Relationship between erosive tooth wear and beverage consumption among a group of schoolchildren in Mexico City.

González-Aragón Pineda, Álvaro Edgar; Borges-Yáñez, Socorro Aída; Irigoyen-Camacho, María Esther; Lussi, Adrian (2019). Relationship between erosive tooth wear and beverage consumption among a group of schoolchildren in Mexico City. Clinical oral investigations, 23(2), pp. 715-723. Springer-Verlag 10.1007/s00784-018-2489-8

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OBJECTIVE To assess the association between erosive tooth wear (ETW) and consumption of different kinds of beverages in a group of schoolchildren 11-14 years old in Mexico City. METHODS Cross-sectional study in a sample of students (n = 512) in Mexico City. The Basic Erosive Wear Examination (BEWE) was used to quantify ETW. Beverage consumption (BC) was determined using a frequency questionnaire; beverages included pure water, natural fruit juices, milk, hot beverages, and soft drinks. Ordinal logistic regression model was used to evaluate the association between the presence of ETW and BC. RESULTS In total, 45.7% of the schoolchildren showed an initial loss of surface texture (BEWE = 1) and 18.2% a distinct defect involving loss of dental tissue (BEWE ≥ 2) in at least one tooth. For each glass (350 ml) of milk/week, the odds of not having erosive wear (BEWE = 0) versus having an initial loss of surface texture (BEWE = 1) or of having an initial loss of surface texture versus the presence of a defect involving the loss of dental tissue (BEWE ≥ 2) decreased 4% (OR = 0.96, 95% CI 0.93-0.99, p = 0.008); for each portion of sweet carbonated beverage consumed (350 ml), the odds increased 3% (OR = 1.03, 95% CI 1.001-1.07, p = 0.046). CONCLUSION The intake of milk and milk-based products could be a dietary means of helping prevent ETW, especially if their consumption could replace sweet carbonated drink consumption. CLINICAL RELEVANCE Knowing the impact of beverage consumption on ETW helps to provide suitable recommendations for the prevention and control of ETW in order to promote tooth longevity.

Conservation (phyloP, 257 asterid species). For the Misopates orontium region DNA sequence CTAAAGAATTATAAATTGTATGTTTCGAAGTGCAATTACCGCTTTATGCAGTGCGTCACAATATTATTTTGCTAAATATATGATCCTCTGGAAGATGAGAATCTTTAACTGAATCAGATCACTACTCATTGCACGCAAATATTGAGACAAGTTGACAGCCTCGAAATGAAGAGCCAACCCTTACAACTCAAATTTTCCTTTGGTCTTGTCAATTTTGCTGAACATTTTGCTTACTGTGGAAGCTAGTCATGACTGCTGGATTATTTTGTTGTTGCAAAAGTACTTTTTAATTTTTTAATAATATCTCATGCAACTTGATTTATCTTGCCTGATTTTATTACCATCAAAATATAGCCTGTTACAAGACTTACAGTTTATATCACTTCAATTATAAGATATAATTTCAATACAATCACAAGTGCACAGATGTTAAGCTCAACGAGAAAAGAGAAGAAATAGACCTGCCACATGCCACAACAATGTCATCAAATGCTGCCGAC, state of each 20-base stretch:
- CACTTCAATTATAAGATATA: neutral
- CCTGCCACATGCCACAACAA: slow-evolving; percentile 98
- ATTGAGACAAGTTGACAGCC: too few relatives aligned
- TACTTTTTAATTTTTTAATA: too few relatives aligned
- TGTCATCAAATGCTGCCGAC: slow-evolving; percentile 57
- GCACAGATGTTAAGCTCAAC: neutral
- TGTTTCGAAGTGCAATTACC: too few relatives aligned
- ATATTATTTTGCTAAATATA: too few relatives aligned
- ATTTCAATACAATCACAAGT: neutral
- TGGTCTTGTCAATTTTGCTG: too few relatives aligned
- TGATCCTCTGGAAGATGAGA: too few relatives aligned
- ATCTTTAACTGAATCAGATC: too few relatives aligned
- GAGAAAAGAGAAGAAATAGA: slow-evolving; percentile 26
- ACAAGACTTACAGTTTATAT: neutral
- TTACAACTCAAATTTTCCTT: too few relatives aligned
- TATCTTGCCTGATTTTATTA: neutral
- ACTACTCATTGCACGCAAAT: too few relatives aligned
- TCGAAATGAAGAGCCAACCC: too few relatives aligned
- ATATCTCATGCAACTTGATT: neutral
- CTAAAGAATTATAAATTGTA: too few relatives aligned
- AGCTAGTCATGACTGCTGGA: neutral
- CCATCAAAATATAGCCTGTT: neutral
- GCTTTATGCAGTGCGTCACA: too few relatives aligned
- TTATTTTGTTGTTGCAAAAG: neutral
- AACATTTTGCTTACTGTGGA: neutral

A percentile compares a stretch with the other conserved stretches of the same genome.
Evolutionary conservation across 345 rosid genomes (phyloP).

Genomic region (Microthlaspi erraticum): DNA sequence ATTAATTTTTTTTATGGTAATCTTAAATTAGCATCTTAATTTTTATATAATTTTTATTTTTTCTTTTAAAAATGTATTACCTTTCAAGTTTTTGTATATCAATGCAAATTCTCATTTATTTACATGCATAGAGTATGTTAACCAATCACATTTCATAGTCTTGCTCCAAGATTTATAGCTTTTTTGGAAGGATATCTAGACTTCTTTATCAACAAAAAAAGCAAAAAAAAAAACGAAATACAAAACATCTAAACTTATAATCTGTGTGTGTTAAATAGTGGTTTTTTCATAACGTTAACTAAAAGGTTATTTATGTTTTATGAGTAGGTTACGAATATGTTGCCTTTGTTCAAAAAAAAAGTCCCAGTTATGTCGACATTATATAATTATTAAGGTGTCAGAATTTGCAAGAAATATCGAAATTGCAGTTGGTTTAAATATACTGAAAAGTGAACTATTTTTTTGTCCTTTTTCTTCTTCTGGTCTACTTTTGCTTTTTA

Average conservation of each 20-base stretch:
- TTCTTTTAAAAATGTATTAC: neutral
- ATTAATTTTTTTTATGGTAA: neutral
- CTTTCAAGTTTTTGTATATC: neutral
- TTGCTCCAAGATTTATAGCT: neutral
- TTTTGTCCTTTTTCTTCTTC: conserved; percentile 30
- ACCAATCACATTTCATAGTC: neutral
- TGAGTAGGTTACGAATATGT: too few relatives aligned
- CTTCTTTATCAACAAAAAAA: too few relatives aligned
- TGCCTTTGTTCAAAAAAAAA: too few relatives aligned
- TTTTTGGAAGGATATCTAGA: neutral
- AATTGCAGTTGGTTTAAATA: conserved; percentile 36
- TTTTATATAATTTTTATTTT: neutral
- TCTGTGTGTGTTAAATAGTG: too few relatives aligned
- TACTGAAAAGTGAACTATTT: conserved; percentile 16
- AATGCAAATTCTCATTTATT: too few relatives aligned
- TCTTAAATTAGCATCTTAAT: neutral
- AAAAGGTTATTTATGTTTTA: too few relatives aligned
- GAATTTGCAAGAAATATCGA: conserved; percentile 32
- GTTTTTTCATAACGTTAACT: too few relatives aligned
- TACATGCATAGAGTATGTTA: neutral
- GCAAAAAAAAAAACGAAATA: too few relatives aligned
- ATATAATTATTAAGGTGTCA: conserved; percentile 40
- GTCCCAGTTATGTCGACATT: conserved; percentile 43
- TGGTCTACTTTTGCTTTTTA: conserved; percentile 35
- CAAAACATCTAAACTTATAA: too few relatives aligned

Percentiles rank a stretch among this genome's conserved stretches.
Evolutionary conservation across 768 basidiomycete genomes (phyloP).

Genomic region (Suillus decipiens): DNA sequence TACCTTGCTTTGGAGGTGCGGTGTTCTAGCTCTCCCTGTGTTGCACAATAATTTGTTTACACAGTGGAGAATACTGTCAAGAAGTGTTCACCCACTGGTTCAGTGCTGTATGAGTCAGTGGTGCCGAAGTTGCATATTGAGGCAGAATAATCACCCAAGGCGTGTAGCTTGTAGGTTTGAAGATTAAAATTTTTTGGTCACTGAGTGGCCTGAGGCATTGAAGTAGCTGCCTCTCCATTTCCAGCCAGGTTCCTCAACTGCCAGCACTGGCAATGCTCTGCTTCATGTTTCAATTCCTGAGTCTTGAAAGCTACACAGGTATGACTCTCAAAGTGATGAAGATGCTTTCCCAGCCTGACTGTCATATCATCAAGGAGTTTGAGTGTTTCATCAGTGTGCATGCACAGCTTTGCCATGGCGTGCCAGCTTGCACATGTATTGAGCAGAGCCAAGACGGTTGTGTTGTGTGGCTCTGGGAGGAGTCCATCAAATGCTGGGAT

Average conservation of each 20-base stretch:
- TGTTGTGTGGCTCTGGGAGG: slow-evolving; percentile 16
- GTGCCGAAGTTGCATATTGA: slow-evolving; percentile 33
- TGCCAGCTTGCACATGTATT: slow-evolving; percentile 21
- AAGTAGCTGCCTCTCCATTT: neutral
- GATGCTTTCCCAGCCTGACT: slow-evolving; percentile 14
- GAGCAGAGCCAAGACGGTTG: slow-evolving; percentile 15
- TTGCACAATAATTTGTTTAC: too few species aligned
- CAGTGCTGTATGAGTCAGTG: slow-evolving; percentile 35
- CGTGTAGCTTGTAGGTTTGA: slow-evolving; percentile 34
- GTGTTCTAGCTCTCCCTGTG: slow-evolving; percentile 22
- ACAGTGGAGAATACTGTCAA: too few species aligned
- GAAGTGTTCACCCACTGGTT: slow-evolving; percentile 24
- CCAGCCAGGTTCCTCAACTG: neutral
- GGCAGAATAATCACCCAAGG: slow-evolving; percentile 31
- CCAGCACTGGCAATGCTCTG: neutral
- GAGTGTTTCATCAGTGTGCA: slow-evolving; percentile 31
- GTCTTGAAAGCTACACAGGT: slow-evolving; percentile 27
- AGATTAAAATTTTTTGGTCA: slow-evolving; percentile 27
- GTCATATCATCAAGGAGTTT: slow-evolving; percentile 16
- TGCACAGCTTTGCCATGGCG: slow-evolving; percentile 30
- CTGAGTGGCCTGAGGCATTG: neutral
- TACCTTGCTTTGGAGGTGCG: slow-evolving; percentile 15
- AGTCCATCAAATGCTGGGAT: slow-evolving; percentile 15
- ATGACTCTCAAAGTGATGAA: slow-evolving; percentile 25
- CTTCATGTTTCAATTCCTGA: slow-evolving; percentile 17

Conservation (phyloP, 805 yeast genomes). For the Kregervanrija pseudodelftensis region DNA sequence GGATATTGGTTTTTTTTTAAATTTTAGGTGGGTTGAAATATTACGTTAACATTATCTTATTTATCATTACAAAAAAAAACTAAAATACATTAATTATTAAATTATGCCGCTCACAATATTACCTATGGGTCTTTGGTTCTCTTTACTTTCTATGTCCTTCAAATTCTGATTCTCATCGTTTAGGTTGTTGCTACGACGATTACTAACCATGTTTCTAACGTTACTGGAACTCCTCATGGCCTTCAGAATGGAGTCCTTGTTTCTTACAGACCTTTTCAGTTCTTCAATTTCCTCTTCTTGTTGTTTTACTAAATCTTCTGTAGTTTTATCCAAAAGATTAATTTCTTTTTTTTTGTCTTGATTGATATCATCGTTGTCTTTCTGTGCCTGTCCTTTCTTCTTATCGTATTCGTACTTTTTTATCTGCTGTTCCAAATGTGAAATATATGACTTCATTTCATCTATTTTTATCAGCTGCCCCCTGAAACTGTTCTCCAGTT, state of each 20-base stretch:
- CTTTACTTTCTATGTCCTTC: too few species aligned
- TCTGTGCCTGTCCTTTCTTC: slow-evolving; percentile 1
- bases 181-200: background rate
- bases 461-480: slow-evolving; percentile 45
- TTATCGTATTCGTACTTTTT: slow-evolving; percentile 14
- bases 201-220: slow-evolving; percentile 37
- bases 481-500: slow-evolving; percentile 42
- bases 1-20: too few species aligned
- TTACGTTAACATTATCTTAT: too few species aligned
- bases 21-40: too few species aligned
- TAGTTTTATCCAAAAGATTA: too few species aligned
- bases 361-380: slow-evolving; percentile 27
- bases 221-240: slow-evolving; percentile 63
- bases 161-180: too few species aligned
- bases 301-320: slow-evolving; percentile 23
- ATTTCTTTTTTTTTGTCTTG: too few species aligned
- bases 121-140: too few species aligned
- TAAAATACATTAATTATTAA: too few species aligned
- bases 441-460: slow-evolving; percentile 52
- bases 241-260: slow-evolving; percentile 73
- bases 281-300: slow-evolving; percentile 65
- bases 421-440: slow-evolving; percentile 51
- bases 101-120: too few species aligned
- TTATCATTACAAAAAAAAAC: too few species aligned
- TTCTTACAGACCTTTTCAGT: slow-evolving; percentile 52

Item Type:

Journal Article (Original Article)


04 Faculty of Medicine > School of Dental Medicine > Department of Preventive, Restorative and Pediatric Dentistry

UniBE Contributor:

Lussi, Adrian


600 Technology > 610 Medicine & health








Hendrik Meyer-Lückel

Date Deposited:

15 Apr 2019 18:35

Last Modified:

24 Oct 2019 13:22

Publisher DOI:


PubMed ID:


Uncontrolled Keywords:

Erosive tooth wear Prevention and control Sweet carbonated beverages Tooth erosion




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